After a two week break, the Rutgers men’s and women’s track and field teams will send their best to compete against their conference foes. The Big Ten Championships kickoff is this Friday in Geneva, Ohio.
Schools will send their best athletes and the fierce competition excites the Scarlet Knights.
“I’m pretty excited,” said junior Courteney Campbell. “I’m really in the mix to win the Big Ten this weekend. The competition is really competitive with high jump, so I’m a little anxious because I want to do well.”
Campbell knows the top competitors will come from Penn State, Purdue and Iowa. Depending on how Campbell and the rest of Rutgers’ competitors do this weekend, some of them could be reunited at the NCAA Championships next month.
In what Campbell describes as her best season as a Knight, she won the high jump event at three meets this year: the TCNJ Lions Invitational, the Vanderbilt Invitational and most recently the Metropolitan Championships. At the Vanderbilt Invitational, Campbell set a new school record with a jump of 1.80 meters. At last year’s Big Ten, she won the silver medal.
This year, her hopes are simple: “I’m hoping to get the gold this weekend,” Campbell said.
A podium finish in her event could help her stay in the top 16 needed to qualify for the NCAA Championships. Campbell will be the only competitor from Rutgers in her event.
Campbell knows that one of the main reasons she has reached this point is due to her head coach, Bob Farrell. Through varied workouts and training, Farrell has coached Campbell to the top of her game.
“He’s great,” Campbell said. “He works on me technique wise and my whole running has been different. I feel like I became a better athlete (due to) him.”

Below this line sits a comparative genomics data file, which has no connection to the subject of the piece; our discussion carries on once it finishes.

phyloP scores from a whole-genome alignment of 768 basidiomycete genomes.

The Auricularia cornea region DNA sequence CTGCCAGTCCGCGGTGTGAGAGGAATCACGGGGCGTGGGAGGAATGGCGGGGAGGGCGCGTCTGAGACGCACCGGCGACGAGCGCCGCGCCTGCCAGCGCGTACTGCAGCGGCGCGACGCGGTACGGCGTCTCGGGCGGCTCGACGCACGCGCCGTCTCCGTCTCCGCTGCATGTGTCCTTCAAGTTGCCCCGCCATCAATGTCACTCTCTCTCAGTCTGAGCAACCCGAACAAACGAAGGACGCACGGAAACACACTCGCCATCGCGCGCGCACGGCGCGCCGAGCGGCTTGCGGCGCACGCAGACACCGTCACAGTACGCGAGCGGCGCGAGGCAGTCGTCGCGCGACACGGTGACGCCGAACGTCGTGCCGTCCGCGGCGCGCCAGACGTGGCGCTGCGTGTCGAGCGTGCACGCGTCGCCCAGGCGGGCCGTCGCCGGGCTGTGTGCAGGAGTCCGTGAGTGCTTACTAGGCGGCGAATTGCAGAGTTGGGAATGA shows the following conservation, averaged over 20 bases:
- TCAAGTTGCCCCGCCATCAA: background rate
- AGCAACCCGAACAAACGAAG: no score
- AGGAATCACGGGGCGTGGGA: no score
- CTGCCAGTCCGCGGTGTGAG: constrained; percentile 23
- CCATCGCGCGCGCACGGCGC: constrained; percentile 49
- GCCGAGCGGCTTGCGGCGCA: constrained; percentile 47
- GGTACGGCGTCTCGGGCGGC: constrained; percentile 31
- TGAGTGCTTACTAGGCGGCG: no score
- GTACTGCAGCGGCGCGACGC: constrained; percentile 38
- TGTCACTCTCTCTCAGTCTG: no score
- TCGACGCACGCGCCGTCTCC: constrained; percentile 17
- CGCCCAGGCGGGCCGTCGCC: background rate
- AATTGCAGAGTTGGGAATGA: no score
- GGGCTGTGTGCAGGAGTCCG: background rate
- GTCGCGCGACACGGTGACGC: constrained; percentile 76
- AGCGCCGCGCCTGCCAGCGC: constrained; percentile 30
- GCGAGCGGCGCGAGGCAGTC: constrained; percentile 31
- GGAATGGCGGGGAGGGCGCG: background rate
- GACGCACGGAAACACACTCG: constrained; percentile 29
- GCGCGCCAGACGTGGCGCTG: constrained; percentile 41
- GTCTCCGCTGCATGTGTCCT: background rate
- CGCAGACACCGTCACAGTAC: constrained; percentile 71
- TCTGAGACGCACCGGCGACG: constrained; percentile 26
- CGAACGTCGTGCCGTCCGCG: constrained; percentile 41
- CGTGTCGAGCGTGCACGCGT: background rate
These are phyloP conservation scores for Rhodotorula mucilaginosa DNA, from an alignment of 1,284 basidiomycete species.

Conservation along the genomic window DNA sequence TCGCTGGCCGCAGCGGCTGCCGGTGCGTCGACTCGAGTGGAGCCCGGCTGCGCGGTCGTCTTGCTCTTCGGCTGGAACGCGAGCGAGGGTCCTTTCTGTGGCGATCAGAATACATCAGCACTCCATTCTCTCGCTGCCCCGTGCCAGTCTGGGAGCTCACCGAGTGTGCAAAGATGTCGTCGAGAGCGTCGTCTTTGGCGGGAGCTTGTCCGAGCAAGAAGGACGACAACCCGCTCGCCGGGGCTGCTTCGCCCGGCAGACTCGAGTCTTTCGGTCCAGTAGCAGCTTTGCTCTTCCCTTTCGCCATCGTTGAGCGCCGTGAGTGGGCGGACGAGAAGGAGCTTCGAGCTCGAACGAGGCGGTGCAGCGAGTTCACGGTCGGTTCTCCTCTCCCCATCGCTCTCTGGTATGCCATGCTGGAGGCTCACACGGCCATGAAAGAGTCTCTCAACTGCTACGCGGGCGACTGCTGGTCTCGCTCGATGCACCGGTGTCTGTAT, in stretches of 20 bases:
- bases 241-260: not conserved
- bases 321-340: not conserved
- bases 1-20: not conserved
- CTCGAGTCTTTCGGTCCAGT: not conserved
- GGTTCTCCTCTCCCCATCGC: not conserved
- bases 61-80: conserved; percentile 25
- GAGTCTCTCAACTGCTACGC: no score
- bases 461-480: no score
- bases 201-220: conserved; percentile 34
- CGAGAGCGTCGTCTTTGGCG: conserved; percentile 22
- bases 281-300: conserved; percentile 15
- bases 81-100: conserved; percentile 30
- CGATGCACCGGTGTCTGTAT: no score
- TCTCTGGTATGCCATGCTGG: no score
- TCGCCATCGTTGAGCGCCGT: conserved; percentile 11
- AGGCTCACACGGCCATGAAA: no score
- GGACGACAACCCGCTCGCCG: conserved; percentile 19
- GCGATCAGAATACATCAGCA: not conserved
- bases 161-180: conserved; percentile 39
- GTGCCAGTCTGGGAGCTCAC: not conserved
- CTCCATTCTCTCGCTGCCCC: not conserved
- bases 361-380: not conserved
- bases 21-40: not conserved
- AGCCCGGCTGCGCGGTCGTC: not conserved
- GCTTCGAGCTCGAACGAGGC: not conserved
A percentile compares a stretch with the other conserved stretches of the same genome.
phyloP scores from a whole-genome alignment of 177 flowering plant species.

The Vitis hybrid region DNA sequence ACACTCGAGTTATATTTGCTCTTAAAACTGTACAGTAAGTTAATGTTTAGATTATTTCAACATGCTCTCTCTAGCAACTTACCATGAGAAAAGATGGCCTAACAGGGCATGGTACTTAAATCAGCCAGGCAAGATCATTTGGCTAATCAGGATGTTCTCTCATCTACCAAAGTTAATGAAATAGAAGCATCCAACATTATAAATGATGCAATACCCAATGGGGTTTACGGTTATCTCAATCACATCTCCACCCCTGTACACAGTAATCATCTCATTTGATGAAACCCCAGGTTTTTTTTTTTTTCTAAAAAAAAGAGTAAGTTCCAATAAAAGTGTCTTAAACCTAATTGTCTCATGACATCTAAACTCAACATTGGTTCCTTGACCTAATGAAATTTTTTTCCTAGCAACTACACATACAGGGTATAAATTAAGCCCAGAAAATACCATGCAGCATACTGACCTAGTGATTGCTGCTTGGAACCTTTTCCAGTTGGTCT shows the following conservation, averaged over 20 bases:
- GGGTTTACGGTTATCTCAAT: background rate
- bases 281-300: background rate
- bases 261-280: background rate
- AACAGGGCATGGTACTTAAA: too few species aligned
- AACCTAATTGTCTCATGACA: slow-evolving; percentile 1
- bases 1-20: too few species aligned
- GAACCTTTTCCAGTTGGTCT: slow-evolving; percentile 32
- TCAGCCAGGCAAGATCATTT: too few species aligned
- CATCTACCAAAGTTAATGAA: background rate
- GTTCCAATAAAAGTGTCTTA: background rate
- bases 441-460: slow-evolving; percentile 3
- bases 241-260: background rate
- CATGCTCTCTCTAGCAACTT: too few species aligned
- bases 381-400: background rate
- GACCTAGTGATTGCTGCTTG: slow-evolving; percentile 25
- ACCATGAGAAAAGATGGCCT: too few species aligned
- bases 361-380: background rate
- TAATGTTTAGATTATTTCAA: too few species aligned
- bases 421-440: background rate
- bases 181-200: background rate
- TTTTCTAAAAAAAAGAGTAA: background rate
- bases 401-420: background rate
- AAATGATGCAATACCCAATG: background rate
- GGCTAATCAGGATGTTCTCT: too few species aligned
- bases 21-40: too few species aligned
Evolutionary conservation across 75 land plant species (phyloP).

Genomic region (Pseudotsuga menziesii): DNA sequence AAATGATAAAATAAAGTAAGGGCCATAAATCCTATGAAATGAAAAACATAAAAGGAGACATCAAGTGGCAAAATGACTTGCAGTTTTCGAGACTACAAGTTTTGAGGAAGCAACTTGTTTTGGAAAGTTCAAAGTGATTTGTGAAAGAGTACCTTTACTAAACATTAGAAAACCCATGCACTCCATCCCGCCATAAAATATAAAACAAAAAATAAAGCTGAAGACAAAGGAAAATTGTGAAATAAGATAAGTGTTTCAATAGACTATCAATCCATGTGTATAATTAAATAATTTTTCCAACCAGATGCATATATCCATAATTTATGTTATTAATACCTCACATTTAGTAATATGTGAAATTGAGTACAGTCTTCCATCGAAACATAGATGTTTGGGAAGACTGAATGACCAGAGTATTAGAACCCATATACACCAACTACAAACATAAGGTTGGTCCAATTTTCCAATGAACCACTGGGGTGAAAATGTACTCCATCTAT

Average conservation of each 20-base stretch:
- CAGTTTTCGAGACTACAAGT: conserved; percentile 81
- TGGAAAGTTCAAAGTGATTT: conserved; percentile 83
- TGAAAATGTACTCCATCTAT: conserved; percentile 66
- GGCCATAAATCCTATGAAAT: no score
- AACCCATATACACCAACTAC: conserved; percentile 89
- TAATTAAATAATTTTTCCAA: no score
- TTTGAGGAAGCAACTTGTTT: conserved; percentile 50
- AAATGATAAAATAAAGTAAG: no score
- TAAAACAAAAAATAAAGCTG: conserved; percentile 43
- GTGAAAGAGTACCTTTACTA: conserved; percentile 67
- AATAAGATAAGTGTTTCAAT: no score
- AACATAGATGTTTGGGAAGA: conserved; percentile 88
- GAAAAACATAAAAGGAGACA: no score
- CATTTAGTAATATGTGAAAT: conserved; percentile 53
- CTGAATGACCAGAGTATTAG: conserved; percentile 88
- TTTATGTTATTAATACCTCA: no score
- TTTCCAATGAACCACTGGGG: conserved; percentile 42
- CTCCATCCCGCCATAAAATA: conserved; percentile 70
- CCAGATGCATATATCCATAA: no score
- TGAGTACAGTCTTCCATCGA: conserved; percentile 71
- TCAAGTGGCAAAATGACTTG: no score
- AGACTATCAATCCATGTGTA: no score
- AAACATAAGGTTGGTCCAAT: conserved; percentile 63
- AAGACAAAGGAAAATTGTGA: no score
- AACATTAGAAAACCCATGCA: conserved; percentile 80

Although Campbell will be by herself when she begins her approach to her jump, she will have her teammates on the sidelines and her family, including her brother who plays football at Pittsburgh, in the stands.
“My family means everything to me,” Campbell said. “I haven’t seen him (her brother) in a long time and he’s going to come. I feel like they’re going to be my good luck charms.”
Senior Cole Pschunder hopes to pave the way on the men’s side of competition. Pschunder will be the lone Knight in his event, the 5,000 meter.
This will be Pschunder’s fourth consecutive Big Ten. He has improved his rank and time through the numerous trips to the meet. He has his intentions laid out.
“I’m going to try to hit a personal best, maybe get close to the school record,” Pschunder said.
His personal best is 14:26.53 minutes. The school record he is trying to beat is 14:12.9 minutes. The indoor 5,000 meter record was set by Jim Casey in 1981.
Having previously raced in the prestigious meet has made an impact on Pschunder.
“It’s definitely a huge honor,” Pschunder said. “It fueled the fire for me and pushed me to work harder every year and get better.”
In his final indoor season at Rutgers, Pschunder will try to make his final impact before the competitions move outside in a few weeks.
That fire has led Pschunder to be the only Knight in his event. He will line up against powerhouses like Wisconsin. Since he won’t have his teammates, Pschunder explained his strategy.
“Wisconsin has a lot of good 5K (kilometer) guys. There’s a couple Purdue guys around me that I’m going to try to stick by in the race,” Pschunder said. “As long as I can stay with them I think I’ll be able to set a really good time.”
Pschunder will have to rely on his mental and physical strength to push him through the long race without his teammates.
Besides the nerves that come with competing on this level, there is excitement around the team. Pschunder has seen the level of drive and skill that this team has.
“This might be the most talented group we ever had,” Pschunder said. “This is our best chance to do well in the Big Ten.”
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